It is an object of the present invention to provide an improved rotational to linear motion converter which utilizes a threadless shaft, the shaft being bearing supported at one end and supported at the other end by inclined rollers.

It is still a further object of the present invention to provide an improved motion converter which utilizes a threadless drive shaft, a steering roller and a pair of pressure rollers which are crowned to their own diameter whereby a spherical surface is presented to the drive shaft.

BRIEF DESCRIPTION OF THE DRAWINGS For a better understanding of the invention as well as other objects and further features thereof, reference is made to the following description which is to be read in conjunction with the accompanying drawings and wherein:

FIG. l is a perspective view of the linear actuator of the present invention;

FIGS. 2A, 2B and 2C are plan, front and side elevation views, respectively, of the linear actuator, FIG. 2C being shown in partial cross-section; and

FIG. 3 is a cross-sectional view along line 3-3 of FIG. 2A illustrating the back-to-back, preloaded bearings acting upon the steering roller.

DESCRIPTION OF THE PREFERRED EMBODIMENT Referring now to FIGS. 1 and ZA-C, the linear actuator comprises a carriage 10 comprising upper and lower portions 12 and 14, respectively. The upper section 12 includes a precision mounted steering roller 16 while the lower portion includes pressure rollers l8and 20. The steering roller 16 is mounted by back-to-back preloaded bearings, as will be explained more fully hereinafter with reference to FIG. 3, and is inclined at a predetermined angle 6 relative to the axis of drive shaft 22, as shown. Pressure rollers 18 and 20 are of the self-aligning type such that when drive shaft 22 is rotated, pressure rollers 18 and 20 assume the same angle of inclination to the drive shaft 22 as steering roller 16, i.e., angle 0. The upper section 12 and lower section 14 of carriage are connected by nut 24 and bolt 26. Set screws 28 and 30 also function to secure together the upper and lower carriage sections while coil springs 32 and 34 act continuously to draw the two carriage sections toward one another and to force inclined pressure rollers 18 and into firm frictional engagement with the exterior of drive shaft 22.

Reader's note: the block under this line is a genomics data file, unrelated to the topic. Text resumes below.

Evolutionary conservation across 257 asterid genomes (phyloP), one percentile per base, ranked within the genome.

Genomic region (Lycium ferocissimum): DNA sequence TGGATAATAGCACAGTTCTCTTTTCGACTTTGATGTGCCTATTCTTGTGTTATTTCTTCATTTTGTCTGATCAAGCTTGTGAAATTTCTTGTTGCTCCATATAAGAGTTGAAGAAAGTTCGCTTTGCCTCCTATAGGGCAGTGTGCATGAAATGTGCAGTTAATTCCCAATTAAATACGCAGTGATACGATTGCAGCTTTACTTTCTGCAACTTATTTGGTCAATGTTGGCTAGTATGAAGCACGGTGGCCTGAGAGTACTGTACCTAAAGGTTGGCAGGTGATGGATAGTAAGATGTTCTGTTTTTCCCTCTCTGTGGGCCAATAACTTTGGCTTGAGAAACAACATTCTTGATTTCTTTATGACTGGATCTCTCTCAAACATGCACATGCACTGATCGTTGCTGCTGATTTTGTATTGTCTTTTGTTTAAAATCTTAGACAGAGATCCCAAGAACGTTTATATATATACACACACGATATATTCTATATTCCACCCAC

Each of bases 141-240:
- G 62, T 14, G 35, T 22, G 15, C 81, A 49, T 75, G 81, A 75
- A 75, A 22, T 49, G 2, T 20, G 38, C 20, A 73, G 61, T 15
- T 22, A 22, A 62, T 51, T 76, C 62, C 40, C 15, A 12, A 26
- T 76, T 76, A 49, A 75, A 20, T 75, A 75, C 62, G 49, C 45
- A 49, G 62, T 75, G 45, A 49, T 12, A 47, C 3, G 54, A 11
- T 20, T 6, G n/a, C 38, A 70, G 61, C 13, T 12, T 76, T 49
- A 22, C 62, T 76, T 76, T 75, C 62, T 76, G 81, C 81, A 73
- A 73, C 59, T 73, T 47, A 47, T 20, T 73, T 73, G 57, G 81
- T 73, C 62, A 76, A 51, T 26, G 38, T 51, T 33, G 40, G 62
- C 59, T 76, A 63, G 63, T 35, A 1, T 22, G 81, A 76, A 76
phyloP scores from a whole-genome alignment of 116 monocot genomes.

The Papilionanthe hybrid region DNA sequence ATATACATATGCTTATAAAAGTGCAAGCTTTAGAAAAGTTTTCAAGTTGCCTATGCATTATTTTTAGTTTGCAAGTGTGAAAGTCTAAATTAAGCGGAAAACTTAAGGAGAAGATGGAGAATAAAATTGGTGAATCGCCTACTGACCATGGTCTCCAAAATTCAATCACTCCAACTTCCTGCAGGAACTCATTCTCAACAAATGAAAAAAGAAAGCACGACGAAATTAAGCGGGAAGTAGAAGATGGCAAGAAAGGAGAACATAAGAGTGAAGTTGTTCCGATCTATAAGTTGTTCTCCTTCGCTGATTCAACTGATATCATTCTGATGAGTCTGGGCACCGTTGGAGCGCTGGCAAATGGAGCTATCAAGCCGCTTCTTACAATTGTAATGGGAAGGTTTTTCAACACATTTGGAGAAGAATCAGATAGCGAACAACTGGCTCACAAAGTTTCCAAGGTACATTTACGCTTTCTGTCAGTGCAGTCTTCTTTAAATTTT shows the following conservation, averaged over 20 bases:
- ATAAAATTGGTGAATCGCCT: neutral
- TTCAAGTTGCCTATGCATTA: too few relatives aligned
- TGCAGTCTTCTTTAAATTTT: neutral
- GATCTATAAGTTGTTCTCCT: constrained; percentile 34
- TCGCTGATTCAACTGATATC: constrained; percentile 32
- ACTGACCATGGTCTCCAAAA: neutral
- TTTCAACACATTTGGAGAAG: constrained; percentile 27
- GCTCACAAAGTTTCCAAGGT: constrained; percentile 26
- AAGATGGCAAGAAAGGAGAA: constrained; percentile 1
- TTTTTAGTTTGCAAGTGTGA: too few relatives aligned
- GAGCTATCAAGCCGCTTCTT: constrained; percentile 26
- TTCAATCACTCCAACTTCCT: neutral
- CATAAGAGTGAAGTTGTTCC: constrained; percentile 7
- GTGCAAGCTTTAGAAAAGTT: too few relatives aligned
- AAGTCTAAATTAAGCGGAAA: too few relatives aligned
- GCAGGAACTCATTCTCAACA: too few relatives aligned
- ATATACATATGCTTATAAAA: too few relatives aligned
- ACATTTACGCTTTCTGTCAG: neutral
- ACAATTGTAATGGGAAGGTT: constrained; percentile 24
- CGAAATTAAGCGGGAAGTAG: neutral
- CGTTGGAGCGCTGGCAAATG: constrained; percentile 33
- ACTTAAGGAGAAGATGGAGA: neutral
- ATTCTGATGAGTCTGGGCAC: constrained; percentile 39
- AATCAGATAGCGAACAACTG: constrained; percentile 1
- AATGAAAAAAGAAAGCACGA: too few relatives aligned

In operation, drive shaft 22 is rotated by the energization of drive motor 32. The drive motor 32 is coupled to drive shaft 22 in any convenient manner i.e., an integral part of the drive shaft or by flexible coupling external of a bearing supported to a fixed base. The rotation of drive shaft 22 initiates the linear motion of the actuator 10. The principle that a roller, engaging a rotating shaft, having its axisinclined to the axis of that shaft, will be propelled in the direction of the shaft axis, is described in U. S. Pat. No. 2,204,638. The free end of drive shaft 22 is not supported, for reasons which will be explained hereinafter, the three rollers forming the free end shaft support.

The steering roller 16 is maintained at the selected angle 6 by proper mounting of the roller using preloaded bearings.

The steering roller 16 is rigidly mounted using backto-back preloaded bearings which resists radial, axial, or moment movement. The spring loaded rollers 18 and 20, which apply pressure to drive shaft 22, have sufficient moment freedom such that their angle of inclination is self-aligning to the angle 6 dictated by the steering roller. This can be implemented by using selfaligning bearings for the pressure rollers 18 and 20.